Barry Bonds Convicted Of One Count Of Obstruction Of Justice

Barry Bonds loses his appeal, faces 30 days home confinement

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The 9th U.S. Circuit Court of Appeals upheld Barry Bonds’ criminal conviction for obstruction of justice today. While he could potentially appeal again to the Supreme Court such appeals are rarely if ever granted. This is probably it for him, and he’ll likely soon have to serve his 30 day home confinement sentence.

In denying the appeal, the court ruled that the statement Bonds gave to grand jurors in response to a question about whether he was ever given injections of any kind by Greg Anderson “served to divert the grand jury’s attention away from the relevant inquiry of the investigation, which was Anderson and BALCO’s distribution of steroids and PEDs. The statement was therefore evasive.”

As I’ve noted several times, however, the verdict on this question, and now this ruling from the appeals court, is bizarre. Bonds was asked a yes or no question. He went off on a tangent for a bit, but then the prosecutor led Bonds back to the subject at hand. Here was his answer:

source:

Did he evade? He tried to, sure. For a few seconds. And then he answered “no.” How this misled anyone or how this was any different than thousands of question/answer exchanges in grand jury testimony is beyond me.

It’s beyond the jurors too, as four of them said after the trial that they felt compelled to give this verdict despite the fact that Bonds answered the question and that they were deeply uncomfortable with that. So why did they do it? Because the prosecutor’s jury instruction adopted by the judge prohibited them from looking at the part of the testimony where Bonds answered the question. Which is just dumb. A man was convicted of evading a question that he did not, in fact, evade. And the jurors were prevented from considering the fact that he answered the question in determining his guilt. They were directed to only look at the small part of his testimony where he did, for a moment, go off-topic.

Bonds probably lied elsewhere in his testimony, but those lies weren’t the subject of the count on which he was convicted or this appeal. Indeed, he was acquitted of lying in those instances. It was only about this bit. And in this bit, Bonds answered the question asked. Now he’s got a criminal record for it.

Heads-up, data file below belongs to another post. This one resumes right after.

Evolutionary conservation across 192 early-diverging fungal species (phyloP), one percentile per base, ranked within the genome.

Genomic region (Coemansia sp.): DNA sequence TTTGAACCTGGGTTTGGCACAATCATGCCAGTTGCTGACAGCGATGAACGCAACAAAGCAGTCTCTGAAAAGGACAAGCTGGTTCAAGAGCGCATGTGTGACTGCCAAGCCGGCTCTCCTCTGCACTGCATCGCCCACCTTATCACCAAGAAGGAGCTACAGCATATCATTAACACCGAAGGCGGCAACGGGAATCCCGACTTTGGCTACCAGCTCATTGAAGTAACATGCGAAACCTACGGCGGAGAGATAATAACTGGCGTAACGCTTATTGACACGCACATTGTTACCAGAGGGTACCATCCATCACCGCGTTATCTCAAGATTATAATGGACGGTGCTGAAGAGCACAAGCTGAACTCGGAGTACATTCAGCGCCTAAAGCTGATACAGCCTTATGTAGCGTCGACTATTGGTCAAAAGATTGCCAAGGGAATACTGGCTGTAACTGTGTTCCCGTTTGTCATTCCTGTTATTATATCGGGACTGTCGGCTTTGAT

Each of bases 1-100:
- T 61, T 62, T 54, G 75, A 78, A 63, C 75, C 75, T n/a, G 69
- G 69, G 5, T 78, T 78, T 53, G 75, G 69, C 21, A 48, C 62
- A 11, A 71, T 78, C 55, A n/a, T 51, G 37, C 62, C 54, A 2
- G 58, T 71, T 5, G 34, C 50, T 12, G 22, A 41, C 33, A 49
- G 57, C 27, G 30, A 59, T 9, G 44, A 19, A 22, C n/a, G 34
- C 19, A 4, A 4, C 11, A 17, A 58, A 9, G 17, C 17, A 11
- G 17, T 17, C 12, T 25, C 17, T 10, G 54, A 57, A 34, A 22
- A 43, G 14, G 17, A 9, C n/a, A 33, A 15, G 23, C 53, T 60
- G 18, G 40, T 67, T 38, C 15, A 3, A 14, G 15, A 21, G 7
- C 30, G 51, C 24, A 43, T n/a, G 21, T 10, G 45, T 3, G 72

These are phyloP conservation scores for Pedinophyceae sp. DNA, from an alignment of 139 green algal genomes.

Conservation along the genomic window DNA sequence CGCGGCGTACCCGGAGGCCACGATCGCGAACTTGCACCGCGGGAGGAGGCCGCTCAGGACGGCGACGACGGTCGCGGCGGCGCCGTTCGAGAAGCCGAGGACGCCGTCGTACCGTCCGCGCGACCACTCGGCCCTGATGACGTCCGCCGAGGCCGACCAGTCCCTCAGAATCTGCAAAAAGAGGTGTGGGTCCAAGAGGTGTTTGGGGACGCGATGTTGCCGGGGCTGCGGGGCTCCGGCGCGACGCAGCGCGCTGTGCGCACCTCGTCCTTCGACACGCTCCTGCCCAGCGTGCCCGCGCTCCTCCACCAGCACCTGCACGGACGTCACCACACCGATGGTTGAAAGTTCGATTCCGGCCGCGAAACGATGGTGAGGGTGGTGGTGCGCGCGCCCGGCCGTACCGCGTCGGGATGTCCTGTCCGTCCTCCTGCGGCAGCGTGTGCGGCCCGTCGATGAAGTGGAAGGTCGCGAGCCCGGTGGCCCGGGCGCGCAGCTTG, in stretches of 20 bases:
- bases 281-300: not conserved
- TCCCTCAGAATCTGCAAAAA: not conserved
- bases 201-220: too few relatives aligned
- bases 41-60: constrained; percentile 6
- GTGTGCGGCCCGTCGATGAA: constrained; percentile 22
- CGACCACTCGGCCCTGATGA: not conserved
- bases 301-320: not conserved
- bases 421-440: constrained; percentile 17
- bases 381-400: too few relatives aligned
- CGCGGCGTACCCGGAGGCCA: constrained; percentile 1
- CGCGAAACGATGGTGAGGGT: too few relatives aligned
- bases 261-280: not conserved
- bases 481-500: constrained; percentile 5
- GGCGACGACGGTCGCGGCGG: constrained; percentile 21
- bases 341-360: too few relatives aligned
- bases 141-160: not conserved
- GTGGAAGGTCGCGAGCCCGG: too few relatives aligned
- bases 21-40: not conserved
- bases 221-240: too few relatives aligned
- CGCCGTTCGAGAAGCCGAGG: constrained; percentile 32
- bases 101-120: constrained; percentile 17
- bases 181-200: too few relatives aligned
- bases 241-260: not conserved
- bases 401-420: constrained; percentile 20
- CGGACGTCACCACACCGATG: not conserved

You may like that if you don’t like Barry Bonds. Or if you think that, since he likely skated free on charges he was likely guilty of, it’s OK to get him on a charge he isn’t guilty of. But it’s not justice and it’s not right.

Matt Wieters could draw interest from Reds

BALTIMORE, MD - SEPTEMBER 15: Matt Wieters #32 of the Baltimore Orioles looks on against the Tampa Bay Rays at Oriole Park at Camden Yards on September 15, 2016 in Baltimore, Maryland. (Photo by Patrick Smith/Getty Images)
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With the Braves on the cusp of formalizing their one-year deal with Kurt Suzuki, the market for free agent catcher Matt Wieters is dwindling. ESPN’s Jerry Crasnick references an inside source that lists the Angels, Rockies and Reds as potential suitors for the 30-year-old’s services.

Wieters is coming off of an eight-year career with the Orioles. In 2016, he played through his first full year after undergoing Tommy John surgery in 2014 and batted .243/.302/.409 with 17 home runs and a .711 OPS in 464 PA. A return to Baltimore in 2017 isn’t out of the question, Crasnick writes, citing some within the team that would be open to Wieters stepping into a DH role and catching platoon with Wellington Castillo. However, he also points out that the front office appears divided on the veteran catcher, and sees the Orioles as a long shot for the foreseeable future.

The Angels have already been tied to Wieters this offseason, while the Rockies and Reds don’t appear to have made any formal inquiries so far. Both could use a veteran presence behind the dish, as the Rockies are planning to platoon rookie catcher Tom Murphy with 24-year-old Tony Wolters in the spring. The Reds, meanwhile, are banking on a quick recovery for 28-year-old Devin Mesoraco, who missed most of the 2016 season after undergoing shoulder and hip surgery and forced the club to rely almost exclusively on back-up backstop Tucker Barnhart.

Red Sox could go to arbitration hearing with Fernando Abad

BOSTON, MA - SEPTEMBER 16:  Fernando Abad #58 of the Boston Red Sox pitches against the New York Yankees during the ninth inning at Fenway Park on September 16, 2016 in Boston, Massachusetts.  (Photo by Maddie Meyer/Getty Images)
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The Red Sox are expecting to go to an arbitration hearing with left-handed reliever Fernando Abad, per Pete Abraham of the Boston Globe. Red Sox president Dave Dombrowski said there was a “decent chance” a hearing would be necessary after countering Abad’s $2.7 million request with $2 million.

Abad, 31, pitched just 12 2/3 innings for Boston after the club acquired him from Minnesota at the trade deadline last season. The lefty earned a cumulative 3.66 ERA, 4.2 BB/9 and 7.9 SO/9 for the two teams in 2016. He received $1.25 million in 2016 and will remain under club control (through arbitration) in 2017. A $2.7 million salary would be a hefty increase for the veteran reliever, who has seen a significant decline since he put up a 1.57 ERA for the Athletics in 2014 and who has not amassed more than 0.6 fWAR in any single season to date.

While the Red Sox aren’t close to settling with Abad, Evan Drellich of the Boston Herald reports that they may be closing in on a settlement with left-handed starter Drew Pomeranz. Pomeranz filed at $5.7 million, while the Sox felt more comfortable at $3.6 million. The two are expected to meet somewhere in the middle to avoid an arbitration hearing later this winter.